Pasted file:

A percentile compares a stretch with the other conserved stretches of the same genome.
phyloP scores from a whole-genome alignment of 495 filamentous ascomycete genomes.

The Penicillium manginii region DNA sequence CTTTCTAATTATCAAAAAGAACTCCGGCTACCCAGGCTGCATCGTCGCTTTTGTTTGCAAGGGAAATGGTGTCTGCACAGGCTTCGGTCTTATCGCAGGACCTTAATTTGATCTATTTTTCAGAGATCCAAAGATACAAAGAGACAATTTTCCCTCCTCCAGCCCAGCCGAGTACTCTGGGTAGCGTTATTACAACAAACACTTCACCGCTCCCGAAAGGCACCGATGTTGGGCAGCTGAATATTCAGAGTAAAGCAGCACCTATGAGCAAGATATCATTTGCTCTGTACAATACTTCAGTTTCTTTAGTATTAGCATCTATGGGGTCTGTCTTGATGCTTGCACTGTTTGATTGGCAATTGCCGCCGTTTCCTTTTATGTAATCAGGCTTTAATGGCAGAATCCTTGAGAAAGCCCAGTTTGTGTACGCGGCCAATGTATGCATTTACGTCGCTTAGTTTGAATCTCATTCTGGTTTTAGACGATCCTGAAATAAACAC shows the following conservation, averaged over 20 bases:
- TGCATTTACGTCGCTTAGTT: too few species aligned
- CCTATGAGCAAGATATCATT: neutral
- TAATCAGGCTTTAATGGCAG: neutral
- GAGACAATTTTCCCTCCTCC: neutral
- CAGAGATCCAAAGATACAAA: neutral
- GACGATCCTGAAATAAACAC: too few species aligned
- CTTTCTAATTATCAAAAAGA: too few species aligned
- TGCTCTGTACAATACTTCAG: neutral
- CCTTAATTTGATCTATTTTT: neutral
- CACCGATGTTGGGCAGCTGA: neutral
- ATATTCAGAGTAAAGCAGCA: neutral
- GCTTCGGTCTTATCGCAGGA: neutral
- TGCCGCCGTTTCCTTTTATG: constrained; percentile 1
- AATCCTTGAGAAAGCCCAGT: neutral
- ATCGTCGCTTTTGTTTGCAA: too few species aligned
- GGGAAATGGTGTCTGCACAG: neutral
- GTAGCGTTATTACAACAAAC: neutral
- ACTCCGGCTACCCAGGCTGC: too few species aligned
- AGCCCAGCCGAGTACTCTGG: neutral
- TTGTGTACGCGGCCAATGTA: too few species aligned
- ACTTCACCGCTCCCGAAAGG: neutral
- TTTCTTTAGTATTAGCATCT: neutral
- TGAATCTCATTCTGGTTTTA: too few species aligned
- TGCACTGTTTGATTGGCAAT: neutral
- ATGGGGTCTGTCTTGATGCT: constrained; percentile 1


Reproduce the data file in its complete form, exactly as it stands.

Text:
A percentile compares a stretch with the other conserved stretches of the same genome.
phyloP scores from a whole-genome alignment of 495 filamentous ascomycete genomes.

The Penicillium manginii region DNA sequence CTTTCTAATTATCAAAAAGAACTCCGGCTACCCAGGCTGCATCGTCGCTTTTGTTTGCAAGGGAAATGGTGTCTGCACAGGCTTCGGTCTTATCGCAGGACCTTAATTTGATCTATTTTTCAGAGATCCAAAGATACAAAGAGACAATTTTCCCTCCTCCAGCCCAGCCGAGTACTCTGGGTAGCGTTATTACAACAAACACTTCACCGCTCCCGAAAGGCACCGATGTTGGGCAGCTGAATATTCAGAGTAAAGCAGCACCTATGAGCAAGATATCATTTGCTCTGTACAATACTTCAGTTTCTTTAGTATTAGCATCTATGGGGTCTGTCTTGATGCTTGCACTGTTTGATTGGCAATTGCCGCCGTTTCCTTTTATGTAATCAGGCTTTAATGGCAGAATCCTTGAGAAAGCCCAGTTTGTGTACGCGGCCAATGTATGCATTTACGTCGCTTAGTTTGAATCTCATTCTGGTTTTAGACGATCCTGAAATAAACAC shows the following conservation, averaged over 20 bases:
- TGCATTTACGTCGCTTAGTT: too few species aligned
- CCTATGAGCAAGATATCATT: neutral
- TAATCAGGCTTTAATGGCAG: neutral
- GAGACAATTTTCCCTCCTCC: neutral
- CAGAGATCCAAAGATACAAA: neutral
- GACGATCCTGAAATAAACAC: too few species aligned
- CTTTCTAATTATCAAAAAGA: too few species aligned
- TGCTCTGTACAATACTTCAG: neutral
- CCTTAATTTGATCTATTTTT: neutral
- CACCGATGTTGGGCAGCTGA: neutral
- ATATTCAGAGTAAAGCAGCA: neutral
- GCTTCGGTCTTATCGCAGGA: neutral
- TGCCGCCGTTTCCTTTTATG: constrained; percentile 1
- AATCCTTGAGAAAGCCCAGT: neutral
- ATCGTCGCTTTTGTTTGCAA: too few species aligned
- GGGAAATGGTGTCTGCACAG: neutral
- GTAGCGTTATTACAACAAAC: neutral
- ACTCCGGCTACCCAGGCTGC: too few species aligned
- AGCCCAGCCGAGTACTCTGG: neutral
- TTGTGTACGCGGCCAATGTA: too few species aligned
- ACTTCACCGCTCCCGAAAGG: neutral
- TTTCTTTAGTATTAGCATCT: neutral
- TGAATCTCATTCTGGTTTTA: too few species aligned
- TGCACTGTTTGATTGGCAAT: neutral
- ATGGGGTCTGTCTTGATGCT: constrained; percentile 1